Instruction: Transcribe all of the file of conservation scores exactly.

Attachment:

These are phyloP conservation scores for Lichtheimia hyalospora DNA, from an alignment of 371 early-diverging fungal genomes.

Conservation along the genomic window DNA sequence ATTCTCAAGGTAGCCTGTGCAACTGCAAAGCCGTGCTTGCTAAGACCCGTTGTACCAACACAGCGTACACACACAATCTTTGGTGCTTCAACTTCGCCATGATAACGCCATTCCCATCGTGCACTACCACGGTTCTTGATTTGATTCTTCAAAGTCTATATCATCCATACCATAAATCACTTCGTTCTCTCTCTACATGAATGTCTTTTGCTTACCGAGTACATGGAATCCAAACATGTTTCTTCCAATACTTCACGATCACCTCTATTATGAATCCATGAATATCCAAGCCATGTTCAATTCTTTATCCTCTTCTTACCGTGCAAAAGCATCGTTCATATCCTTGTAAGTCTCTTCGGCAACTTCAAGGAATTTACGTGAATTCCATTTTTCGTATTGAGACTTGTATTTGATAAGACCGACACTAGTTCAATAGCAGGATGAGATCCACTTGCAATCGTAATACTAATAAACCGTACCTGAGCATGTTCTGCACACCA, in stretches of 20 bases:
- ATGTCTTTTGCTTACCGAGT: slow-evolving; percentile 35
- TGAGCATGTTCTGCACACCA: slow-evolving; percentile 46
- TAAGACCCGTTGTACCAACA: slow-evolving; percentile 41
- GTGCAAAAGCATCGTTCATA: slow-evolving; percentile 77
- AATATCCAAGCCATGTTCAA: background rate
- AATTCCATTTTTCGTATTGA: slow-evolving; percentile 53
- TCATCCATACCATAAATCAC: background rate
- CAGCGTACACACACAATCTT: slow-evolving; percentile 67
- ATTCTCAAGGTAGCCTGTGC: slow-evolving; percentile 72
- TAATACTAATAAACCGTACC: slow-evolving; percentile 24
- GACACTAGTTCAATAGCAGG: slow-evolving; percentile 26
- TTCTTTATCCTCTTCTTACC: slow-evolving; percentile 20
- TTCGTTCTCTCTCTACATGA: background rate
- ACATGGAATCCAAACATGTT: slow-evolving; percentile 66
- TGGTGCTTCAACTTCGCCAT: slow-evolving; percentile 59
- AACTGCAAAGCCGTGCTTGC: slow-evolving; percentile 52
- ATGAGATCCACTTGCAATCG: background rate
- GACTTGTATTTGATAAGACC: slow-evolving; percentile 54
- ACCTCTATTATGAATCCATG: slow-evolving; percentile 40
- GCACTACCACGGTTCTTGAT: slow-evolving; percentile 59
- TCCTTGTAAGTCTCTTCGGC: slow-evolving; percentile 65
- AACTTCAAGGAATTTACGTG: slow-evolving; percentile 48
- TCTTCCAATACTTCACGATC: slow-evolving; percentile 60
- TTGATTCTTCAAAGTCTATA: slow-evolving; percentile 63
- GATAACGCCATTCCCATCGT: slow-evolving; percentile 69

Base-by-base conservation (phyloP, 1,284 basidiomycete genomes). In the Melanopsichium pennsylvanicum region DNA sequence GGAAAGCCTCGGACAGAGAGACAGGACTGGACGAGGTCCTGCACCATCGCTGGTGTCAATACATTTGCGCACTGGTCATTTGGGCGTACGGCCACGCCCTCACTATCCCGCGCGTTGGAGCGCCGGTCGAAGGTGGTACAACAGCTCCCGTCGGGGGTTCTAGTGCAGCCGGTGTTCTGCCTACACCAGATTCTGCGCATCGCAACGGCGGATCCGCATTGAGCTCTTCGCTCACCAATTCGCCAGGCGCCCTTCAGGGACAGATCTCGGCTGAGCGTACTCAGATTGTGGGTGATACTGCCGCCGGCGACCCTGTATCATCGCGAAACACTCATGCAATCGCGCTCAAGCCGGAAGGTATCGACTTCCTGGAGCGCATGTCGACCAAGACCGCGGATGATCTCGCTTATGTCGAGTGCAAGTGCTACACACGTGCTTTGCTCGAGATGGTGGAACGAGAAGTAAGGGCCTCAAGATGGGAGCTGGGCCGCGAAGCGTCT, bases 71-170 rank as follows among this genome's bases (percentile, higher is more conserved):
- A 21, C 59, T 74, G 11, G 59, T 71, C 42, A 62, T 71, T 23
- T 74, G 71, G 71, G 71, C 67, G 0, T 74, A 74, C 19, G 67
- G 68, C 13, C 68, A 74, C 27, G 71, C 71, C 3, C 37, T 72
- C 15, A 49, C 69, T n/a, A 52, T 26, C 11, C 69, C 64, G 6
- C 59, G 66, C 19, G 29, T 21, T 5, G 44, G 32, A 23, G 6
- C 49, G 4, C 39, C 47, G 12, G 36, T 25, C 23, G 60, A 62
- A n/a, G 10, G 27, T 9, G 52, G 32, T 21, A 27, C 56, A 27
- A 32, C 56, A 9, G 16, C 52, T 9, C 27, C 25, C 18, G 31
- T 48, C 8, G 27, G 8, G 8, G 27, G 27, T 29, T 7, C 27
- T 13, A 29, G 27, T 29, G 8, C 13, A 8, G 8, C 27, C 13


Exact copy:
These are phyloP conservation scores for Lichtheimia hyalospora DNA, from an alignment of 371 early-diverging fungal genomes.

Conservation along the genomic window DNA sequence ATTCTCAAGGTAGCCTGTGCAACTGCAAAGCCGTGCTTGCTAAGACCCGTTGTACCAACACAGCGTACACACACAATCTTTGGTGCTTCAACTTCGCCATGATAACGCCATTCCCATCGTGCACTACCACGGTTCTTGATTTGATTCTTCAAAGTCTATATCATCCATACCATAAATCACTTCGTTCTCTCTCTACATGAATGTCTTTTGCTTACCGAGTACATGGAATCCAAACATGTTTCTTCCAATACTTCACGATCACCTCTATTATGAATCCATGAATATCCAAGCCATGTTCAATTCTTTATCCTCTTCTTACCGTGCAAAAGCATCGTTCATATCCTTGTAAGTCTCTTCGGCAACTTCAAGGAATTTACGTGAATTCCATTTTTCGTATTGAGACTTGTATTTGATAAGACCGACACTAGTTCAATAGCAGGATGAGATCCACTTGCAATCGTAATACTAATAAACCGTACCTGAGCATGTTCTGCACACCA, in stretches of 20 bases:
- ATGTCTTTTGCTTACCGAGT: slow-evolving; percentile 35
- TGAGCATGTTCTGCACACCA: slow-evolving; percentile 46
- TAAGACCCGTTGTACCAACA: slow-evolving; percentile 41
- GTGCAAAAGCATCGTTCATA: slow-evolving; percentile 77
- AATATCCAAGCCATGTTCAA: background rate
- AATTCCATTTTTCGTATTGA: slow-evolving; percentile 53
- TCATCCATACCATAAATCAC: background rate
- CAGCGTACACACACAATCTT: slow-evolving; percentile 67
- ATTCTCAAGGTAGCCTGTGC: slow-evolving; percentile 72
- TAATACTAATAAACCGTACC: slow-evolving; percentile 24
- GACACTAGTTCAATAGCAGG: slow-evolving; percentile 26
- TTCTTTATCCTCTTCTTACC: slow-evolving; percentile 20
- TTCGTTCTCTCTCTACATGA: background rate
- ACATGGAATCCAAACATGTT: slow-evolving; percentile 66
- TGGTGCTTCAACTTCGCCAT: slow-evolving; percentile 59
- AACTGCAAAGCCGTGCTTGC: slow-evolving; percentile 52
- ATGAGATCCACTTGCAATCG: background rate
- GACTTGTATTTGATAAGACC: slow-evolving; percentile 54
- ACCTCTATTATGAATCCATG: slow-evolving; percentile 40
- GCACTACCACGGTTCTTGAT: slow-evolving; percentile 59
- TCCTTGTAAGTCTCTTCGGC: slow-evolving; percentile 65
- AACTTCAAGGAATTTACGTG: slow-evolving; percentile 48
- TCTTCCAATACTTCACGATC: slow-evolving; percentile 60
- TTGATTCTTCAAAGTCTATA: slow-evolving; percentile 63
- GATAACGCCATTCCCATCGT: slow-evolving; percentile 69

Base-by-base conservation (phyloP, 1,284 basidiomycete genomes). In the Melanopsichium pennsylvanicum region DNA sequence GGAAAGCCTCGGACAGAGAGACAGGACTGGACGAGGTCCTGCACCATCGCTGGTGTCAATACATTTGCGCACTGGTCATTTGGGCGTACGGCCACGCCCTCACTATCCCGCGCGTTGGAGCGCCGGTCGAAGGTGGTACAACAGCTCCCGTCGGGGGTTCTAGTGCAGCCGGTGTTCTGCCTACACCAGATTCTGCGCATCGCAACGGCGGATCCGCATTGAGCTCTTCGCTCACCAATTCGCCAGGCGCCCTTCAGGGACAGATCTCGGCTGAGCGTACTCAGATTGTGGGTGATACTGCCGCCGGCGACCCTGTATCATCGCGAAACACTCATGCAATCGCGCTCAAGCCGGAAGGTATCGACTTCCTGGAGCGCATGTCGACCAAGACCGCGGATGATCTCGCTTATGTCGAGTGCAAGTGCTACACACGTGCTTTGCTCGAGATGGTGGAACGAGAAGTAAGGGCCTCAAGATGGGAGCTGGGCCGCGAAGCGTCT, bases 71-170 rank as follows among this genome's bases (percentile, higher is more conserved):
- A 21, C 59, T 74, G 11, G 59, T 71, C 42, A 62, T 71, T 23
- T 74, G 71, G 71, G 71, C 67, G 0, T 74, A 74, C 19, G 67
- G 68, C 13, C 68, A 74, C 27, G 71, C 71, C 3, C 37, T 72
- C 15, A 49, C 69, T n/a, A 52, T 26, C 11, C 69, C 64, G 6
- C 59, G 66, C 19, G 29, T 21, T 5, G 44, G 32, A 23, G 6
- C 49, G 4, C 39, C 47, G 12, G 36, T 25, C 23, G 60, A 62
- A n/a, G 10, G 27, T 9, G 52, G 32, T 21, A 27, C 56, A 27
- A 32, C 56, A 9, G 16, C 52, T 9, C 27, C 25, C 18, G 31
- T 48, C 8, G 27, G 8, G 8, G 27, G 27, T 29, T 7, C 27
- T 13, A 29, G 27, T 29, G 8, C 13, A 8, G 8, C 27, C 13